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Internet Protocol - Controls routing of information to different computers

Transmission Control Protocol - deals with making sure that everything gets transmitted and is put together in the right order. 

Some programs might not need TCP (they don’t need 100% data transmission). For instance, video chats don’t need to make sure that they have every packet (this would cause lag). So they use UDP instead of TCP, which does not guarantee 100% transmission. 

IP addresses go from to That’s about 4 billion addresses. 

DHCP server is in charge of assigning dynamic IP addresses 

So to save some IP addresses, rather than every computer having a global IP address, a router can be put in place to have an IP address of its own and then it’ll deal with sending and receiving data for each computer. So each computer has a local or private address within that network. My question: given this, how is it possible for the router to know which computer it needs to give information to?

Each packet might be around 1500 bytes

Check sum is a way to ensure accuracy. So the sender can for instance add all the bytes in a packet and then take the last two digits of the sum and send that too. 

each computer on the network will have a unique address which is the MAC ADDRESS! 

Typically, as you go upstream the links of routers, you’ll find that the step above you is your IP but with a 1 or 2 at the end. So low numbers are for the routers. 

Here’s where software development could help with routing: each router should know its neighborhood and so if certain links break, it should be able to figure what alternate paths to take.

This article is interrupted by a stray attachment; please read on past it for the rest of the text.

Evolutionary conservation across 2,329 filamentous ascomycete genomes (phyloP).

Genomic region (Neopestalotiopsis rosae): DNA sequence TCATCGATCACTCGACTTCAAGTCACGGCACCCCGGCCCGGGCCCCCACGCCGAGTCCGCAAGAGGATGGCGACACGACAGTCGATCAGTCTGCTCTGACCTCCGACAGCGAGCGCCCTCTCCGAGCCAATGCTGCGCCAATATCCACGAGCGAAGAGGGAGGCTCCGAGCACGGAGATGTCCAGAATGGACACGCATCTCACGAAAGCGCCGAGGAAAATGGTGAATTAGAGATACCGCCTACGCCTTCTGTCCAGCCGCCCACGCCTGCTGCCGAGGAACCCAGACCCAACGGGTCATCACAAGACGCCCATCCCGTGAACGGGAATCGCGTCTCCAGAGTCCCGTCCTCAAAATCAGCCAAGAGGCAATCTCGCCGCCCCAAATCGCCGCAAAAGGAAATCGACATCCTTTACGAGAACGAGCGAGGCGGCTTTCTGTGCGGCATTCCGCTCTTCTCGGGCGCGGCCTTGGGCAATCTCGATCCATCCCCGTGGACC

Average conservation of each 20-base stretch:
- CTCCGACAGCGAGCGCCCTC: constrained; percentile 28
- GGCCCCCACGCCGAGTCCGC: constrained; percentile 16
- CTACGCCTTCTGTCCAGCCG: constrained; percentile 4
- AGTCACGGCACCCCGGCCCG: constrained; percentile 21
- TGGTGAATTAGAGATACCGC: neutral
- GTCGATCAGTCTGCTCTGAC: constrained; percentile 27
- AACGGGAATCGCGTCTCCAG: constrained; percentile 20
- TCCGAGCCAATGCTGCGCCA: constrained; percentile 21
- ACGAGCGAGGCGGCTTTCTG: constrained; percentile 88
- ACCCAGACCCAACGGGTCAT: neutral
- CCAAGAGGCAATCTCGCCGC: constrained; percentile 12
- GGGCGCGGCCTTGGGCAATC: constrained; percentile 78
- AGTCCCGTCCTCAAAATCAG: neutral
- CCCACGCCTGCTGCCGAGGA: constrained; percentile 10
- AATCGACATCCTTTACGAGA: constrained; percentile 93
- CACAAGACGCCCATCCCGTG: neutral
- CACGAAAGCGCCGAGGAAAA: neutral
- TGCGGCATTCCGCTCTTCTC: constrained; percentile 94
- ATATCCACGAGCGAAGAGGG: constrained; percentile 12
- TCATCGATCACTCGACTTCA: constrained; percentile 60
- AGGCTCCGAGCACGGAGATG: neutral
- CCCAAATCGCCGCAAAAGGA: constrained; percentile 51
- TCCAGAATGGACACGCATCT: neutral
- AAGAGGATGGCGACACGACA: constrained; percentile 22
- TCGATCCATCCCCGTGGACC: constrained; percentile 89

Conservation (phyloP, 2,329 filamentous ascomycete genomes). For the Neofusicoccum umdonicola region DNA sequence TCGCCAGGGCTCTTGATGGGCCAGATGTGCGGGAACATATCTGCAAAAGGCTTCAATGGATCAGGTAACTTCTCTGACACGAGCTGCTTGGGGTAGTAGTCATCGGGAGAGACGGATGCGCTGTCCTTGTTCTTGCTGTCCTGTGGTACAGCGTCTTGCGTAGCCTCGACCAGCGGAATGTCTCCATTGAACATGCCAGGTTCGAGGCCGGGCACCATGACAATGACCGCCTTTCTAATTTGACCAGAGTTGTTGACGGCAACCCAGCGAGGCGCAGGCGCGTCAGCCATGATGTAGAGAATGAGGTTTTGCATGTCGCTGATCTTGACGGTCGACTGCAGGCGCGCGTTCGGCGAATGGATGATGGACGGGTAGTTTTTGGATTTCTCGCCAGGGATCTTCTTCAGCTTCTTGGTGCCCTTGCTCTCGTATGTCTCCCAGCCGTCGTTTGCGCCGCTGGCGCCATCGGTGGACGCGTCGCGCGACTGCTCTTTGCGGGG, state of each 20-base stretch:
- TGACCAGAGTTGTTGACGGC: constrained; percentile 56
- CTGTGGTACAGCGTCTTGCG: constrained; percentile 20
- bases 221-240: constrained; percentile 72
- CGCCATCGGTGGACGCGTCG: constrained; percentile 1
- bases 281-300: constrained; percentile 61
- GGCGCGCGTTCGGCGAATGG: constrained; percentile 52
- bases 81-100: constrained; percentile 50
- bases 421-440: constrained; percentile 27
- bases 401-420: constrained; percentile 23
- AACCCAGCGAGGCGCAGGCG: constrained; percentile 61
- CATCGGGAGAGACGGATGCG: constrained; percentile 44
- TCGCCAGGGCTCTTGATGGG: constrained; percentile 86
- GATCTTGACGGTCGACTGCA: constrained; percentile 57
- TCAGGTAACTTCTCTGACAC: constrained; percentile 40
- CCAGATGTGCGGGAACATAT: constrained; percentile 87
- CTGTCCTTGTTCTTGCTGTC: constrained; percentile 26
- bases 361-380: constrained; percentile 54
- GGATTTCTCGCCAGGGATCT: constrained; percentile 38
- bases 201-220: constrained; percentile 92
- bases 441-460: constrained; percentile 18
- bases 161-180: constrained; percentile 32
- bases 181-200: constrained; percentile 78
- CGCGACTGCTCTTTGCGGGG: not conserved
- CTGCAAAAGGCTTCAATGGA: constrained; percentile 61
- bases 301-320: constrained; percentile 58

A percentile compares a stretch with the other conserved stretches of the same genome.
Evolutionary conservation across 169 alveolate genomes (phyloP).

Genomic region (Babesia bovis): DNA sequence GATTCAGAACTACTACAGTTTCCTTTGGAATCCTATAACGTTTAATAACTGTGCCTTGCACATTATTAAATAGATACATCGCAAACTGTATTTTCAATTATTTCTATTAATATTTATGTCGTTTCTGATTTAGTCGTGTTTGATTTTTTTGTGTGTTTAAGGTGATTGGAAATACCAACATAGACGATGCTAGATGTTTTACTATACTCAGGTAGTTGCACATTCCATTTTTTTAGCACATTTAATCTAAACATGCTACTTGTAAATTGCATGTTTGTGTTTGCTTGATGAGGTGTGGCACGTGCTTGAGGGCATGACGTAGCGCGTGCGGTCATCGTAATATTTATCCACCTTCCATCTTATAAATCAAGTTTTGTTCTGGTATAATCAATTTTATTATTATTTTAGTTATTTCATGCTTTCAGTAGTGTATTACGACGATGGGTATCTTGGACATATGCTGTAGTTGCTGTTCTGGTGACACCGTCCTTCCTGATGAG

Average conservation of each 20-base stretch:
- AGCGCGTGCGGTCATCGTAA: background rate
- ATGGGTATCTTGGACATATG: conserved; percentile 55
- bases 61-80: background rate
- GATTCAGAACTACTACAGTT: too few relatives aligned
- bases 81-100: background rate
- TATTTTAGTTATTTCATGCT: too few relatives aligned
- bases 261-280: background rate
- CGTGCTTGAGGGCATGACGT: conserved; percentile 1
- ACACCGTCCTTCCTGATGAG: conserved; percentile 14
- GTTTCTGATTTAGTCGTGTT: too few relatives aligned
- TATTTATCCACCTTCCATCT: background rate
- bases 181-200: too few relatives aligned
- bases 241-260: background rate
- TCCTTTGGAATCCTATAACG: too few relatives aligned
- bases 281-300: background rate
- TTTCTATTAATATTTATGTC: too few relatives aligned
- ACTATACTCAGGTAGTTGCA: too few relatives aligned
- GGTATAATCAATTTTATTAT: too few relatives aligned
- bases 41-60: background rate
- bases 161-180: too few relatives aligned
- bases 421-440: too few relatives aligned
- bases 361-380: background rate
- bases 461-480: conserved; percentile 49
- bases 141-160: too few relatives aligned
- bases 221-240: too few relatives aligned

A NAT is something that blocks how connections can be established. You can get around this by using rendezvous servers, which is what Skype does.  

A packet contains the data and the from and to address. 

Packet Switching: (from the perspective of a link or router) Independently for each arriving packet, pick its outgoing link. If the link is free, send it. else hold the packet for later. 

Each (switch or link or router) has a table that it maintains that holds which of its connections it should send a packet when the destination address is of some form. So it looks at its table and says “hey, I when I have a destination address like this, I need to send the packet to this link”. 

I’ve dealt only on the application layer, so I really only concern myself with GET POST etc in the HTTP protocol. But each time I do that, it goes down through UDP or TCP then down to the network layer and transmits the data and then goes back up once it reaches the destination and then gets interpreted as the GET or POST or whatever I sent. 

Good to know: